On Retirement

Secret weapon for maxing out Social Security? Your spouse

With the right elections, married couples can dramatically up their payouts

Aug 8, 2012 @ 11:20 am

By Mary Beth Franklin

Hardly a day goes by that I don't receive an e-mail from InvestmentNews readers about Social Security claiming strategies. I usually respond to them privately, but this was such a good question from a financial adviser in Los Angeles, that I wanted to share it with a wider audience.

Sean wants to know if both a husband and wife can each claim a spousal benefit based on the other's earnings record. The short answer is no, but there are still ways for married couples to coordinate and maximize their Social Security benefits. Apparently there have been several press reports recently that muddied the waters on this issue. As usual, I went straight to the source — the Social Security Administration — to set the record straight.

If both spouses waited until their normal retirement age — currently 66 — one could file and suspend and delay collecting his or her benefits until age 70 when they are worth the maximum amount. Social Security benefits increase by 8% per year for every year you delay collecting between ages 66 and 70. So if you wait until age 70 to claim, your retirement benefits will be worth 132% of what it would have been at your normal retirement age of 66.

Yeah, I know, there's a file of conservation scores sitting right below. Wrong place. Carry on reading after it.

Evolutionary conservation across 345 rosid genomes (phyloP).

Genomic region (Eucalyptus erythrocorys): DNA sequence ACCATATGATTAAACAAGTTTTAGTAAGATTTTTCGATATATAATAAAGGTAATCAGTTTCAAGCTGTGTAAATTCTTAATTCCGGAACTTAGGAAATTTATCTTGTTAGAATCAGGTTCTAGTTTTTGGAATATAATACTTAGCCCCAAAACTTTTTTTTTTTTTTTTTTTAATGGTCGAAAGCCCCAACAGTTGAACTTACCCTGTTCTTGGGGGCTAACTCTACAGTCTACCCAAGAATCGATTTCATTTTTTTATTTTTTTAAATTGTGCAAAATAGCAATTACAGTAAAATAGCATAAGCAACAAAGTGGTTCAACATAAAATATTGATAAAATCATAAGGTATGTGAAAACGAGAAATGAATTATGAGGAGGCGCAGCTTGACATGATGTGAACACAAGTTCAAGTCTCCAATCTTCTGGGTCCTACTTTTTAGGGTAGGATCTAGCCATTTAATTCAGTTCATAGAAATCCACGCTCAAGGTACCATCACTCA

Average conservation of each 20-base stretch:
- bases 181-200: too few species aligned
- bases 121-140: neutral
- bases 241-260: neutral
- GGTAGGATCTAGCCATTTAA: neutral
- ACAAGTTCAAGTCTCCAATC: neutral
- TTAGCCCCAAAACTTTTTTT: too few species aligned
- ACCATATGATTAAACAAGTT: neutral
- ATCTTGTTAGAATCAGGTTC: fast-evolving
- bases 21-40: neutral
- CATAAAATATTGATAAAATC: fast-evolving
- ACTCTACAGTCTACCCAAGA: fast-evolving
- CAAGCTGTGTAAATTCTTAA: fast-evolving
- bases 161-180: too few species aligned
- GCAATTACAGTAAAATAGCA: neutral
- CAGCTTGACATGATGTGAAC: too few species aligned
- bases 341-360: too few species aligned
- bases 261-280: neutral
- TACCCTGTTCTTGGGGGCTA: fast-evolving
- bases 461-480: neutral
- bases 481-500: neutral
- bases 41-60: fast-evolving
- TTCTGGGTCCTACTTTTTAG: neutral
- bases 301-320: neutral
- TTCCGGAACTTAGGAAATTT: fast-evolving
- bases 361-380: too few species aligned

By filing and suspending, you are telling the Social Security Administration that you want to file for the purpose of triggering benefits for your spouse, but delay collecting your own until they will be worth more later.

Let's say the husband is entitled to $2,000 per month at age 66. His wife's spousal benefit would be worth half of his full retirement benefit — $1,000 per month in this case — if she collects at 66; less if she collects earlier. The earliest you can collect a spousal benefit is age 62. In that case, her spousal benefit would be worth 35% of the worker's full amount — $700 per month — rather than $1,200 because she collected it four years early.

But if the wife also waits until her normal retirement age, she could file a restricted claim for spousal benefits only. That means she would collect $1,000 per month, which is half of her husband's full retirement benefit that he didn't collect. And because she restricted her claim to spousal benefits only, her own retirement benefit would accrue delayed retirement credits of 8% per year until she claimed the maximum amount at age 70.

Let's review. The husband's full retirement benefit at age 66 is $2,000 per month but he files and suspends so he will delay collecting until age 70 when it will be worth $2,640 per month. The wife files a restricted claim at age 66 for spousal benefits only and receives a spousal benefit of $1,000 per month. Let's say her own benefit, which she defers, is worth $1,800 per month. At age 70, it would be worth $2,376.

Assuming they are both the same age, their combined Social Security benefit at age 70 would be $5,016 per month compared to $3,800 if they had each collected benefits at their normal retirement age. In addition, the larger benefit will serve as a bigger base for future cost of living adjustments and lock in the largest survivor benefit for the wife if the husband dies first.

Bottom line: husbands and wives cannot each claim a spousal benefit, but both can maximize their benefits by waiting until 66 — what I like to call the “magic age” — to elect a claiming strategy. One can file and suspend. The other can restrict the claim to spousal benefits only. And both can earn delayed retirement credits to maximize their benefits.

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